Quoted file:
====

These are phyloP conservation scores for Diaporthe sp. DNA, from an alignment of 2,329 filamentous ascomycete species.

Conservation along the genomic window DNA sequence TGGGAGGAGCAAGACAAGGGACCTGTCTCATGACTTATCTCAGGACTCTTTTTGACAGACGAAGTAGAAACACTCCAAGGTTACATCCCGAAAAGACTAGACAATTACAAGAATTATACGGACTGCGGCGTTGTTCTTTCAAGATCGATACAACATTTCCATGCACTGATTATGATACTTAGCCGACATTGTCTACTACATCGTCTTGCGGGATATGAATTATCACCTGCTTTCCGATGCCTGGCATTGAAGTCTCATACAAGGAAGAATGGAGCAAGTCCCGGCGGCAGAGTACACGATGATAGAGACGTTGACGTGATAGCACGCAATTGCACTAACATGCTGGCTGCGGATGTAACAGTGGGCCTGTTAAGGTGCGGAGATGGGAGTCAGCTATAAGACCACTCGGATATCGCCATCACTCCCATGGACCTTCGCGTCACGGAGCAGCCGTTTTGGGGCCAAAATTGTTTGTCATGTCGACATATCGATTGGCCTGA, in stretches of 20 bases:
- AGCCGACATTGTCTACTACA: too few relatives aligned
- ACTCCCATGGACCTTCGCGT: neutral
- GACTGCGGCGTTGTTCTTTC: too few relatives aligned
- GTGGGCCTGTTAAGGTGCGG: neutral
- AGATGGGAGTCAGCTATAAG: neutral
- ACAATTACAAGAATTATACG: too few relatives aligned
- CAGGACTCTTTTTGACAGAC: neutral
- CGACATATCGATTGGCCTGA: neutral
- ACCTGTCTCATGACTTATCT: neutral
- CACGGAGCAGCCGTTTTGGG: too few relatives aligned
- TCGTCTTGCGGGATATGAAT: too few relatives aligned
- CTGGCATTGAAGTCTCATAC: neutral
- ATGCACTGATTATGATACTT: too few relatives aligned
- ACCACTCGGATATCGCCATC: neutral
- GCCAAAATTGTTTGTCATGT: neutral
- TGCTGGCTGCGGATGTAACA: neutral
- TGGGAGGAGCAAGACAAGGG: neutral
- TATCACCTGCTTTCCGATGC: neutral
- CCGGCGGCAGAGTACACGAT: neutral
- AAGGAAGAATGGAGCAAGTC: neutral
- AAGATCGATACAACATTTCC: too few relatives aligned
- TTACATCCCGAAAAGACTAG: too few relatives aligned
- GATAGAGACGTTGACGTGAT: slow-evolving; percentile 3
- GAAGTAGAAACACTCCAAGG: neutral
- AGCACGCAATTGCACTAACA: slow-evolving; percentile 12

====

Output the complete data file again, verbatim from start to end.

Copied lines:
These are phyloP conservation scores for Diaporthe sp. DNA, from an alignment of 2,329 filamentous ascomycete species.

Conservation along the genomic window DNA sequence TGGGAGGAGCAAGACAAGGGACCTGTCTCATGACTTATCTCAGGACTCTTTTTGACAGACGAAGTAGAAACACTCCAAGGTTACATCCCGAAAAGACTAGACAATTACAAGAATTATACGGACTGCGGCGTTGTTCTTTCAAGATCGATACAACATTTCCATGCACTGATTATGATACTTAGCCGACATTGTCTACTACATCGTCTTGCGGGATATGAATTATCACCTGCTTTCCGATGCCTGGCATTGAAGTCTCATACAAGGAAGAATGGAGCAAGTCCCGGCGGCAGAGTACACGATGATAGAGACGTTGACGTGATAGCACGCAATTGCACTAACATGCTGGCTGCGGATGTAACAGTGGGCCTGTTAAGGTGCGGAGATGGGAGTCAGCTATAAGACCACTCGGATATCGCCATCACTCCCATGGACCTTCGCGTCACGGAGCAGCCGTTTTGGGGCCAAAATTGTTTGTCATGTCGACATATCGATTGGCCTGA, in stretches of 20 bases:
- AGCCGACATTGTCTACTACA: too few relatives aligned
- ACTCCCATGGACCTTCGCGT: neutral
- GACTGCGGCGTTGTTCTTTC: too few relatives aligned
- GTGGGCCTGTTAAGGTGCGG: neutral
- AGATGGGAGTCAGCTATAAG: neutral
- ACAATTACAAGAATTATACG: too few relatives aligned
- CAGGACTCTTTTTGACAGAC: neutral
- CGACATATCGATTGGCCTGA: neutral
- ACCTGTCTCATGACTTATCT: neutral
- CACGGAGCAGCCGTTTTGGG: too few relatives aligned
- TCGTCTTGCGGGATATGAAT: too few relatives aligned
- CTGGCATTGAAGTCTCATAC: neutral
- ATGCACTGATTATGATACTT: too few relatives aligned
- ACCACTCGGATATCGCCATC: neutral
- GCCAAAATTGTTTGTCATGT: neutral
- TGCTGGCTGCGGATGTAACA: neutral
- TGGGAGGAGCAAGACAAGGG: neutral
- TATCACCTGCTTTCCGATGC: neutral
- CCGGCGGCAGAGTACACGAT: neutral
- AAGGAAGAATGGAGCAAGTC: neutral
- AAGATCGATACAACATTTCC: too few relatives aligned
- TTACATCCCGAAAAGACTAG: too few relatives aligned
- GATAGAGACGTTGACGTGAT: slow-evolving; percentile 3
- GAAGTAGAAACACTCCAAGG: neutral
- AGCACGCAATTGCACTAACA: slow-evolving; percentile 12